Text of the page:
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Barbara Sweetland Smith was born in Portland, Ore., in March of 1936 to Monroe Mark Sweetland, a newspaper publisher, and Lil Megrath. A graduate of Milwaukie (Oregon) High School, Mills College, Columbia University and the University of Washington, Smith accepted a position as administrative assistant at the prestigious Harvard Russian Institute in Cambridge, Mass., for two years and studied with Don Treadgold at the University of Washington, one of the premier Russianists in the U.S. When she returned to the Northwest, she became an assistant news analyst at KING TV in Seattle. After the birth of her first child, Barbara returned to graduate school where she did an intensive study of late 19th century Russian philosophers and theologians. In 1970 Smith and husband Floyd moved to Anchorage and she began teaching Russian history as a faculty member of the University of Alaska Anchorage. In this position, Smith was asked to study the long-lost and recently re-discovered records of the Russian Orthodox Church. The book that resulted was named by the American Association of Archivists as the best book published on religious archives in 1982.
Steve Haycox, a Distinguished Professor and historian with UAA, said: “Barbara Smith was an extraordinary person, with discerning and disciplined intellect, keen insight, unfailing courage, and deep compassion. I feel privileged to have known her.”
As a scholar, Smith also focused on identifying and collecting records of the Alaska Native corporations in the early 1970s. One of her many achievements greatly benefited the indigenous Aleuts whose culture and homes were mostly destroyed during the WWII battles in the Aleutian Islands. She put her knowledge of the language and the times into practical use assisting the Aleutian/Pribilof Islands Association to gain recognition of the disastrous Aleut relocation during WWII and later provided the documentation to Congress that resulted in the restoration and rebuilding of the historic churches in the Aleutians.
To further Alaskans’ knowledge of their Russian heritage, Smith curated four major exhibitions at the Anchorage Museum of History and Art: “Russian America: the Forgotten Frontier,” “Heaven on Earth: Orthodox Treasures of Siberia and North America,” and “Science Under Sail: Russia’s Great Voyages to America 1728-1867.” These popular world-class exhibits, some of which traveled the country, portrayed how the Russian presence has shaped Alaska’s history and cultures.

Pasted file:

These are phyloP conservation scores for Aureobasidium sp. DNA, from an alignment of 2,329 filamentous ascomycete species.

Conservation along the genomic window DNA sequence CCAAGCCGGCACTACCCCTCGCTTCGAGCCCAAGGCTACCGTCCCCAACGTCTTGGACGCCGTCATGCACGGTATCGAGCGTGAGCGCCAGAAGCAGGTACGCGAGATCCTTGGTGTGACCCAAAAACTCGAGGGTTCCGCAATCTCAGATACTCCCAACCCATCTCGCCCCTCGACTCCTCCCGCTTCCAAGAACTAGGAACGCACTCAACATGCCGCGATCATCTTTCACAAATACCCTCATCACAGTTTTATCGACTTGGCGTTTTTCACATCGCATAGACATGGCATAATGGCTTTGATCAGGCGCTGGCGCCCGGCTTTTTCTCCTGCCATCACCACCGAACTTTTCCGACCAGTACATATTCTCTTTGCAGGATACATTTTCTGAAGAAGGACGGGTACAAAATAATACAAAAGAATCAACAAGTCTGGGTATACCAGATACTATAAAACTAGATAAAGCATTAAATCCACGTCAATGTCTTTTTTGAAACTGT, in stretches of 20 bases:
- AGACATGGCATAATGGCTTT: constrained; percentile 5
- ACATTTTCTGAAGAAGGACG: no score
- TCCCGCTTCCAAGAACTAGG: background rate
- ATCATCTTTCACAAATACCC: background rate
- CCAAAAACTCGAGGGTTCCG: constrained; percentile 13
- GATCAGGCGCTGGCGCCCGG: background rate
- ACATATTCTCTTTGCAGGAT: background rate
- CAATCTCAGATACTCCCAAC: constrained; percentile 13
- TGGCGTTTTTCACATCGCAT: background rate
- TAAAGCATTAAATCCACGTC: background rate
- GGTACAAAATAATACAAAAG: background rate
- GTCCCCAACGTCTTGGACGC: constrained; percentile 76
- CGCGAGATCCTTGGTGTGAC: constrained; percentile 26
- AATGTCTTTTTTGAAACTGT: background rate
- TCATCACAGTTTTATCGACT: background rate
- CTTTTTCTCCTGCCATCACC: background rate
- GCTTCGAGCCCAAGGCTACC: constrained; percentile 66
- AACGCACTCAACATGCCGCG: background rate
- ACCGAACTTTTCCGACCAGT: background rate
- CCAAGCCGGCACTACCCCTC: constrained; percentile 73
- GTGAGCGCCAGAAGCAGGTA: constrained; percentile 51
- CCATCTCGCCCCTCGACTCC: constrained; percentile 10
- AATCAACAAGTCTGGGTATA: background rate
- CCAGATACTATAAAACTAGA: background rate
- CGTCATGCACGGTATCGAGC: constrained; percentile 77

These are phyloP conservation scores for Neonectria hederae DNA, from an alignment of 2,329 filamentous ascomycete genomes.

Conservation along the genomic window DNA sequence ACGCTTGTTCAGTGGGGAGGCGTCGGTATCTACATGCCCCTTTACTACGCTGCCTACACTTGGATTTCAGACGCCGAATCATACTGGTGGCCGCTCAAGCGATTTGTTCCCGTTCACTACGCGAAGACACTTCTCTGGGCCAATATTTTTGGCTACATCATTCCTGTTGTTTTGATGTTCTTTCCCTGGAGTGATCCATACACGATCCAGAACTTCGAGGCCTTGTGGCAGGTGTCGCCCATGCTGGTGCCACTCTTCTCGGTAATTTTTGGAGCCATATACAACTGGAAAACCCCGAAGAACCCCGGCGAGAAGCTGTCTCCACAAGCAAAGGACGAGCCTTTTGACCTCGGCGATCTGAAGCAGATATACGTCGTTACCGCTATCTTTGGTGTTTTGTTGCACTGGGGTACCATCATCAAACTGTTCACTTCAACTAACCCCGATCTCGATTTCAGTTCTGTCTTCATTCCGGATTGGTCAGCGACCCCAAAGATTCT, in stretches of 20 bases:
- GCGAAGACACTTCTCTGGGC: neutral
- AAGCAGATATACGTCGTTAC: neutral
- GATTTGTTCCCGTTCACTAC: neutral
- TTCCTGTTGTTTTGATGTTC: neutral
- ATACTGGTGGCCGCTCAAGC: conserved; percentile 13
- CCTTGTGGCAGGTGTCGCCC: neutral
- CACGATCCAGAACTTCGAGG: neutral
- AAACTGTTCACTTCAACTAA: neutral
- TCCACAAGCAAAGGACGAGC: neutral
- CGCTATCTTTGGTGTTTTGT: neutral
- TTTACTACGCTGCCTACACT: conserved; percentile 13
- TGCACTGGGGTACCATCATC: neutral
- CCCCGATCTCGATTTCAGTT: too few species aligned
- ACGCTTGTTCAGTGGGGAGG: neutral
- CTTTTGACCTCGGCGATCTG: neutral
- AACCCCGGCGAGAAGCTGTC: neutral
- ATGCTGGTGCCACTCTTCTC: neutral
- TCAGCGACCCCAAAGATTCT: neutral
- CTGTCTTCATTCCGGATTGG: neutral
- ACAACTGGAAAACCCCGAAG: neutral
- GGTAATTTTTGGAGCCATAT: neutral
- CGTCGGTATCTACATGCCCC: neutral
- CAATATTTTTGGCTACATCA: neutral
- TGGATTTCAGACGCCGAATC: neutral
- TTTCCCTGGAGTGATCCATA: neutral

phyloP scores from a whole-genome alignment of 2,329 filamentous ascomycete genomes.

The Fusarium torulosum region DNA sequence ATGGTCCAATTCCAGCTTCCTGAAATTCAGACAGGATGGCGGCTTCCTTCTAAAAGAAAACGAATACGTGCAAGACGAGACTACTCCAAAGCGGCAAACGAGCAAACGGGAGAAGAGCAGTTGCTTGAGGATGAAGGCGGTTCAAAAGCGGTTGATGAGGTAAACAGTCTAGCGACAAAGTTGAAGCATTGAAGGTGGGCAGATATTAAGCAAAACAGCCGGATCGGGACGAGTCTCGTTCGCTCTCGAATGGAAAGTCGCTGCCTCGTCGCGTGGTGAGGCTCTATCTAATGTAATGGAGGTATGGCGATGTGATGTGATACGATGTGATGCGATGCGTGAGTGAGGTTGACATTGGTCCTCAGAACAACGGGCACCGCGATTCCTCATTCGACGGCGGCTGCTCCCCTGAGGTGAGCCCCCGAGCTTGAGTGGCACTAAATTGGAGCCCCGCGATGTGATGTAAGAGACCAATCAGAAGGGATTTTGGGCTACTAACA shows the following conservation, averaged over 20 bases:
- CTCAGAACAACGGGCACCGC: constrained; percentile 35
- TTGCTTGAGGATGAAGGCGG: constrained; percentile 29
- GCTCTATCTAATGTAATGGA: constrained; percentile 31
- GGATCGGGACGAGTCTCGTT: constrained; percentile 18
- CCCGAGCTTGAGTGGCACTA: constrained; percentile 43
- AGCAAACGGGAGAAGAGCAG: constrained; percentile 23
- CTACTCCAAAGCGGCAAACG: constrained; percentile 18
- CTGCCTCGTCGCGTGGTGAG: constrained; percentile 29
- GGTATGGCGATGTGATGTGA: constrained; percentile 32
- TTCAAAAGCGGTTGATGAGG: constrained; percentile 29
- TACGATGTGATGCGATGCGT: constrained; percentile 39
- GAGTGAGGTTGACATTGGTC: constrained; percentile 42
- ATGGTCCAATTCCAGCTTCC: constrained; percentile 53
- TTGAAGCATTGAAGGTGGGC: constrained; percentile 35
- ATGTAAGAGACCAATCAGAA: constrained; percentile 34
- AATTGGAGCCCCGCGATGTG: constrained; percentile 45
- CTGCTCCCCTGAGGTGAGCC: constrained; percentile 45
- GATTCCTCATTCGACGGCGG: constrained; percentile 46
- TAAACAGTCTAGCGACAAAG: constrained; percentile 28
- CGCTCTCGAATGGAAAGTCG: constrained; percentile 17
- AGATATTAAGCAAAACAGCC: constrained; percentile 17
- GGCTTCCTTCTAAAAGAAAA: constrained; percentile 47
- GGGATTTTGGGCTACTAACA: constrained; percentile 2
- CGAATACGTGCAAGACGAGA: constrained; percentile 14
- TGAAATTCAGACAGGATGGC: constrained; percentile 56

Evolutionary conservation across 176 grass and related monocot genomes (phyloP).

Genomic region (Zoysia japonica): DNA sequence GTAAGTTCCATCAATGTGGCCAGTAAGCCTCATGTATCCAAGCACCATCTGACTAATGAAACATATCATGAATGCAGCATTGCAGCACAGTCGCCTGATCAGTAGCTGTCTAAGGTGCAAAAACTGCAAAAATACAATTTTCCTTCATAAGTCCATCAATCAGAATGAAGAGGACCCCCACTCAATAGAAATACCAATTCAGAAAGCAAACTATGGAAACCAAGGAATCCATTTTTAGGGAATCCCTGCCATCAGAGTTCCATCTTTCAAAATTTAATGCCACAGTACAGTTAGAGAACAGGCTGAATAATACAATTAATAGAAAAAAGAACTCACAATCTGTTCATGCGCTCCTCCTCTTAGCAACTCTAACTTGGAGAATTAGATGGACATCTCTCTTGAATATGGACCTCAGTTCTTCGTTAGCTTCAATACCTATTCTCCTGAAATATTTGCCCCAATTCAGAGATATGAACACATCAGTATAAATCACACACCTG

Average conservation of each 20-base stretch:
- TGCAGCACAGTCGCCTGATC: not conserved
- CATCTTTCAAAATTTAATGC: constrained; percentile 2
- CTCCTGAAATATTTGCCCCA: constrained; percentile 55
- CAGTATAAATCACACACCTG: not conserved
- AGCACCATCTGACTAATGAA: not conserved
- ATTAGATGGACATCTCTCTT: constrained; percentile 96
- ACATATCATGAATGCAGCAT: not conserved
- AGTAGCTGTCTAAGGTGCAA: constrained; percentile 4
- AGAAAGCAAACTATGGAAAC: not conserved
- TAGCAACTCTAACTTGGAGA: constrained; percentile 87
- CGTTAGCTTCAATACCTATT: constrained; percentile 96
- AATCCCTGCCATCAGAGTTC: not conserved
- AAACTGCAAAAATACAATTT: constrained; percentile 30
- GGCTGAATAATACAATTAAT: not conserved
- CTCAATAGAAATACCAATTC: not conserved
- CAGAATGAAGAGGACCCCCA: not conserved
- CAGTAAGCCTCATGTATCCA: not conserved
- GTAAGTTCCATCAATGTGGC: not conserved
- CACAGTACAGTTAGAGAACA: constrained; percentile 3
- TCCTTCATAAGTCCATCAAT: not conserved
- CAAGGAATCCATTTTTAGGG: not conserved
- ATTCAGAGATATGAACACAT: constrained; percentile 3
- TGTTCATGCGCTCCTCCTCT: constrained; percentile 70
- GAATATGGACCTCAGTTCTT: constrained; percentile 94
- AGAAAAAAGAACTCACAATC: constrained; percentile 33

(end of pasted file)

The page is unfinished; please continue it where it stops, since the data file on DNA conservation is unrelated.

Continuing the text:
Smith also followed in the footsteps of her father who had served in both houses of the Oregon Legislative Assembly. She became an active advocate, testifying before the Alaska Legislature and Congress for private, state and federal funding and support for archives, historical programs and museums. She was a founder of the respected Alaska History Journal, working to get it started and continuing as an advisor — reviewing and commenting on manuscripts submitted about Russian America and the exploration of Alaska. As a member and consultant she served in many groundbreaking capacities for the Alaska Historical Society.
A friend, Jo Antonson, said of Smith: “I was new to Alaska and beginning my career. I went to work for the Alaska Historical Commission and met Barbara because she had successfully garnered a number of grants to acquire and preserve pieces of Alaska’s history. She was very helpful to me and we eventually became good friends as well as professional colleagues. Barbara was careful, thorough and exacting in all of her professional work.
“I really admired Barbara’s patience and ability to mentor many women, encouraging and training them through her projects,” Jo added.
Another friend, Dana Anderson, called Smith: “A very caring individual.”
Smith’s community involvement included a strong commitment as President for 28 years of the Anchorage Fellowship in Serving Humanity (FISH) which, in partnership with the Food Bank of Alaska, operates a food pantry supplying thousands of Anchorage poor, especially children, with delivered nutritious meals, all on a volunteer basis. Over the years, she helped distribute approximately 3 million meals to families in need.
A strong supporter of women in the professions, Smith served for many years on the board of and in leadership positions with Soroptimists International of Anchorage, the Anchorage branch of an international group devoted to improving the lives of women and girls through programs leading to social and economic empowerment. Smith also served as a board member of the national Archives of the Episcopal Church.
During her professional career as a Russian historian, Smith published a number of books and curated many exhibits. Several of her books became widely acclaimed earning her international distinction as a scholar of Russian history in Alaska For her work, Smith was one of five Americans awarded the Order of Friendship of the Russian People from the Russian government (two of the fie were U.S. astronauts) and the Order of St. Herman from the Russian Orthodox Church.
Induction ceremony acceptance speech https://youtu.be/DX8_HPTlZ7s
Obituary, The Oregonian, Mar. 17, 2013